2. An English language reprint of an EU country foreign language book for sale in the United States.

If you are an American publisher involved in either form of these deals, then you must be aware of the potential issues that may arise.
The primary issue comes up if your contracts provide that you are to be paid in the local currency (such as, for instance, Pounds Sterling or German Marks) as well as if you are the subpublisher and pay your European counterpart in its local currency. And while the EU treaty provides that there should be no change in how currencies are handled under the new provisions, the provisions of your contract with the European publishers may have an impact.

If you have contracts now in existence or if you enter into contracts prior to January 1, 1999, and those contracts provide that you are to be paid or are to pay in a foreign denominated currency, the EU regulations provide that the local currency will be redenominated in the Euro at the rate of one to one unless otherwise specified in the contract. If you enter into a contract after January 1, 1999, and your contract provides either that you are paid or must pay in a foreign currency, there should be a provision included stating that payment may be made in Euros at the same rate of exchange as for the previous indigenous currency.

As with all contracts in which the American publisher is to be paid in a foreign currency, this can lead to a great deal of uncertainty as to precisely how much money the American publisher is going to receive. Each nation’s currency fluctuates, often considerably, against the United States dollar. In addition, there is the cost of conversion of foreign currencies to dollar denominated currency. Thus the contract with a foreign publisher should ideally provide that all payments are to be made in United States dollars so that the American publisher receives its monies net of any such costs, and in effect, gets paid on royalties computed “at the source.” There are, of course, often charges levied by the American publisher’s bank for the cost of wire transfer if that is how monies are transferred, but those costs are often absorbed by the American publisher.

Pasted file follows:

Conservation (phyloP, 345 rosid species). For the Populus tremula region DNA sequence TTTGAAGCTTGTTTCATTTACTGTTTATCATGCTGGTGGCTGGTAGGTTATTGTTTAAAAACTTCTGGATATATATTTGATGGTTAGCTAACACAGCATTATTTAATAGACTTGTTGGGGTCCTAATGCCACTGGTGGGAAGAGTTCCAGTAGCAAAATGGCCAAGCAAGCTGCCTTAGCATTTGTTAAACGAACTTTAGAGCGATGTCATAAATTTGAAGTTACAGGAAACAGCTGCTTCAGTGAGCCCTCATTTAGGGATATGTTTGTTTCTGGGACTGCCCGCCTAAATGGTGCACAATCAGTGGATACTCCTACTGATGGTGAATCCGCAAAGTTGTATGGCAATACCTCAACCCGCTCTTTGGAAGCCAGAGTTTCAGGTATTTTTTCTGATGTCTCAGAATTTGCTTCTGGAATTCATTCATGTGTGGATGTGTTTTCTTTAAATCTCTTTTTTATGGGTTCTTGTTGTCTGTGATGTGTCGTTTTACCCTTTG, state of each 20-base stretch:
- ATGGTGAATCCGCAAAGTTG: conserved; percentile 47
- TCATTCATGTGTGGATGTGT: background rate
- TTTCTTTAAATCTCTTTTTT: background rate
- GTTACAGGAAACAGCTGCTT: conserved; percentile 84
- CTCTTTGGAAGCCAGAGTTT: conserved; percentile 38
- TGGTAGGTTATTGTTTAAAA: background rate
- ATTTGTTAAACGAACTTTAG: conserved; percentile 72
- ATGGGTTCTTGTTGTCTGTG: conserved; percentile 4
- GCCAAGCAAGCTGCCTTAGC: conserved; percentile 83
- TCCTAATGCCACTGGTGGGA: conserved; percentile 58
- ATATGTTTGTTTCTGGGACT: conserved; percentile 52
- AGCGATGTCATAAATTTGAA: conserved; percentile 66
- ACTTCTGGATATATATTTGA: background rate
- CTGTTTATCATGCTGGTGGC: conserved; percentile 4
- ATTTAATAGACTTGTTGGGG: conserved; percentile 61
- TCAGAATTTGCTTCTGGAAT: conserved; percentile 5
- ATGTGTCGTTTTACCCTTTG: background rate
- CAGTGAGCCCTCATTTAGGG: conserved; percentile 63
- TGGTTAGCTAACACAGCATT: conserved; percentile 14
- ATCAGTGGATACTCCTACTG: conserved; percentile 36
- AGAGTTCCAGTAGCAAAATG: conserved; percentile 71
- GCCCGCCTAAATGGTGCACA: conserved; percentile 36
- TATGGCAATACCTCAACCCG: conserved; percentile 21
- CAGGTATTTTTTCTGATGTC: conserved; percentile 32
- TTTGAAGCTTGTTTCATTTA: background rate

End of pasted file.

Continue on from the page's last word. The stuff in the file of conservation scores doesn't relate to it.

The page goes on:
And if the deal is such that an American publisher is to pay the foreign licensor, the contract should also provide that payment be made in United States dollars and that the cost of conversion is borne by the foreign publisher.

Conclusion

In Chinese, a language whose alphabet in its origins was composed of pictograms, the pictogram for the term “crisis” is itself composed of two other pictograms-one the pictogram for “danger” and the other the pictogram for “opportunity.” This means that within any situation that appears to be a crisis, we have two choices: we can see it as a danger (something to be avoided or worked around), or we can see it as an opportunity (something to be embraced). The path we choose depends in part upon how well we are prepared for the change that is often at the heart of what we deem a crisis.

To the extent that you, as an American publisher, are prepared for these coming changes and your foreign publishing contracts reflect that preparedness, you may be in a good position. To the extent however, that you, as an American publisher, have tried to cut corners and use some sort of boilerplate, pre-printed, fill-in-the-blanks foreign publishing contract form, you may now be facing the expensive task of paying for your attempt to save money in the first instance.

Value is almost always more important than cost. Cost sees only the danger in short-term expenditures. Value sees the long-term opportunities of proper preparedness.

It is the wise publisher that understands the differences.